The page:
Shakespeare called him a hunchback, but a new three-dimensional model of King Richard III's spiraling spine shows his true disability: adolescent idiopathic scoliosis.
Richard III, who ruled England from 1483 to 1485, died in the Battle of Bosworth in 1485. His body was buried in a hastily dug grave in Leicester, where it was then lost to time. In 2012, archaeologists rediscovered the bones under a city council parking lot, and exhumed them for study.
The curve in Richard's spine was immediately obvious, confirming an anatomical anomaly that had long been controversial. No paintings made during the king's lifetime survive, according to the Richard III Society (though some exist from soon after his death that were likely copied from originals, and modern researchers have reconstructed the king's face). The popular image of Richard III came from Shakespeare, who describe the king as a "poisonous bunch-backed toad" in his 1593 play. Shakespeare's Richard III had a hunchback and a withered arm, and modern historians were uncertain whether the depiction held any truth or was simply designed to please the political enemies of the king's Plantagenet family line. [Gallery: The Spine of Richard III]
In 1490, just five years after Richard's death in battle, however, medieval historian John Rous described the king as a small man with "unequal shoulders, the right higher and the left lower." This description is consistent with scoliosis, a condition in which the spine curves sideways.
Richard III's rediscovered skeleton revealed that the king did, in fact, have scoliosis. Now, researchers led by University of Leicester bioarchaeologist Jo Appleby reveals the details of his condition.
Appleby and her colleagues conducted computed tomography scans of the king's individual vertebrae. These CT scans use X-rays to image the inside of the bone, creating virtual slices that can be explored digitally. Using the scans, the researchers then created polymer copies of each vertebra, piecing them together into a 3D model of Richard III's spine.
The scans and model showed that Richard III had a right-sided, spiral-shaped curve that peaked at thoracic vertebrae 8 and 9, approximately at his mid-back. The curve was well-balanced, meaning that Richard III's spine got back in line by the time it hit his pelvis. As a result, his hips were even, the researchers report today (May 29) in the journal The Lancet. Richard III would not have limped or had trouble breathing due to his condition, which are common side effects of severe scoliosis. [Images: New Dig at Richard III's Rediscovered Grave]
"Obviously, the skeleton was flattened out when it was in the ground," Appleby said in a statement. "We had a good idea of the sideways aspect of the curve, but we didn't know the precise nature of the spiral aspect of the condition."
Scoliosis can be caused by muscular imbalances that pull the spine out of alignment, but the rest of Richard III's skeleton showed no evidence of such problems, Appleby and her colleagues found. Nor were there any malformed hemivertebrae, which are wedge-shaped vertebrae that can cause the spine to twist and turn.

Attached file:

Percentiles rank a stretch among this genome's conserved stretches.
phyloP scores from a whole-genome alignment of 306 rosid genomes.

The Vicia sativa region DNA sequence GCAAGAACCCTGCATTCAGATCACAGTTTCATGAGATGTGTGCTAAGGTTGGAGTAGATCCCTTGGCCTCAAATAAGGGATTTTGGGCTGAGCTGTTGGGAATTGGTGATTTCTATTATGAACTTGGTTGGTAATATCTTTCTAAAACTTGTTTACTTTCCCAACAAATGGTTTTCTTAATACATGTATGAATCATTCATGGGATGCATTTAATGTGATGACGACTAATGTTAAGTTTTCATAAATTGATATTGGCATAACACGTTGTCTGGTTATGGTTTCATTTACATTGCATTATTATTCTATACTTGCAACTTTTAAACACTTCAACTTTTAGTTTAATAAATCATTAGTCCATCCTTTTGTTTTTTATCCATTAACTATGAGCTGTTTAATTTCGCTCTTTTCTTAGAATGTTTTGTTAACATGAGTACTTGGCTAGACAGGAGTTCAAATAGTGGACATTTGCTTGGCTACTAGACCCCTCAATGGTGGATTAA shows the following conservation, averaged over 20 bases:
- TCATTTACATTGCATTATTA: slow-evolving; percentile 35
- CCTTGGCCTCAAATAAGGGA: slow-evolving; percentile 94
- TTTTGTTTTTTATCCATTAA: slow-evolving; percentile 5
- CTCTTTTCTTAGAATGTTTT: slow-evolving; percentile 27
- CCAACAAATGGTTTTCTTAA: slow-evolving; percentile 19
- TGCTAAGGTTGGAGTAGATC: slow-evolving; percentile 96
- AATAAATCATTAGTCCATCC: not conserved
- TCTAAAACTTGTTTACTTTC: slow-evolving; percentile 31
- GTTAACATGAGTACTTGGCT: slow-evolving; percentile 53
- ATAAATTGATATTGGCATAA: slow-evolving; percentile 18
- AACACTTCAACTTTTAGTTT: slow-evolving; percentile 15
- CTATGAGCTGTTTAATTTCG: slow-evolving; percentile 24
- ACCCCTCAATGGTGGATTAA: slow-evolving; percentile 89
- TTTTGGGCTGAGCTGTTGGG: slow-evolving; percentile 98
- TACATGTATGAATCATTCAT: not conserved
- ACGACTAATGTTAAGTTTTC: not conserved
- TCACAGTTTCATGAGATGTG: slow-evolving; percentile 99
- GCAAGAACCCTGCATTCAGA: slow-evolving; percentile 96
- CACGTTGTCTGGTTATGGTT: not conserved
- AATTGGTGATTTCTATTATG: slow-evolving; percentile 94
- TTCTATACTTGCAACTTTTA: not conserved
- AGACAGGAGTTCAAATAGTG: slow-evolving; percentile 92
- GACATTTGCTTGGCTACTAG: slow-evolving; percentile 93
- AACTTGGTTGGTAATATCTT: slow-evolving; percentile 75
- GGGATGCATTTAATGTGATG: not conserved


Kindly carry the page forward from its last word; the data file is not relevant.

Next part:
Instead, the researchers concluded, Richard III likely had adolescent-onset idiopathic scoliosis. Idiopathic means the cause is unknown, which is the case in the majority of people with scoliosis. The abnormal curve probably appeared in Richard after age 10.
The curve itself had a spiral appearance, and an angle that would be considered large today. Doctors use a measurement called the Cobb angle to gauge spine deformity. On an X-ray, they draw a line outward from the top of the highest vertebra on the curve and then do the same for the bottom of the lowest vertebra. They then measure the angle where the two lines meet. Richard III's Cobb angle was between 70 degrees and 90 degrees in life, the researchers determined.
Without scoliosis, Richard III would have stood about 5 feet, 8 inches (1.7 meters), average for a medieval European man. The curvature would have taken a few inches off his height, and it would have caused the shoulder imbalance that Rous described. Nevertheless, it would not have kept Richard III from being an active individual, Appleby said.
"The condition would have meant that his trunk was short in comparison to the length of his limbs and his right shoulder would have been slightly higher than the left," she said, "but this could have been disguised by custom-made armor and by having a good tailor."
Though scientists can't be sure whether or not Richard III underwent any treatment for his scoliosis, Mary Ann Lund of the University of Leicester said painful traction was widely available at the time. Not only would Richard have been able to afford traction, but also, Lund found, his doctors would have been well aware of the method, as the 11th-century polymath Avicenna described such traction in treatises on medicine and philosophy.
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Stephanie Pappas is a contributing writer for Live Science, covering topics ranging from geoscience to archaeology to the human brain and behavior. She was previously a senior writer for Live Science but is now a freelancer based in Denver, Colorado, and regularly contributes to Scientific American and The Monitor, the monthly magazine of the American Psychological Association. Stephanie received a bachelor's degree in psychology from the University of South Carolina and a graduate certificate in science communication from the University of California, Santa Cruz.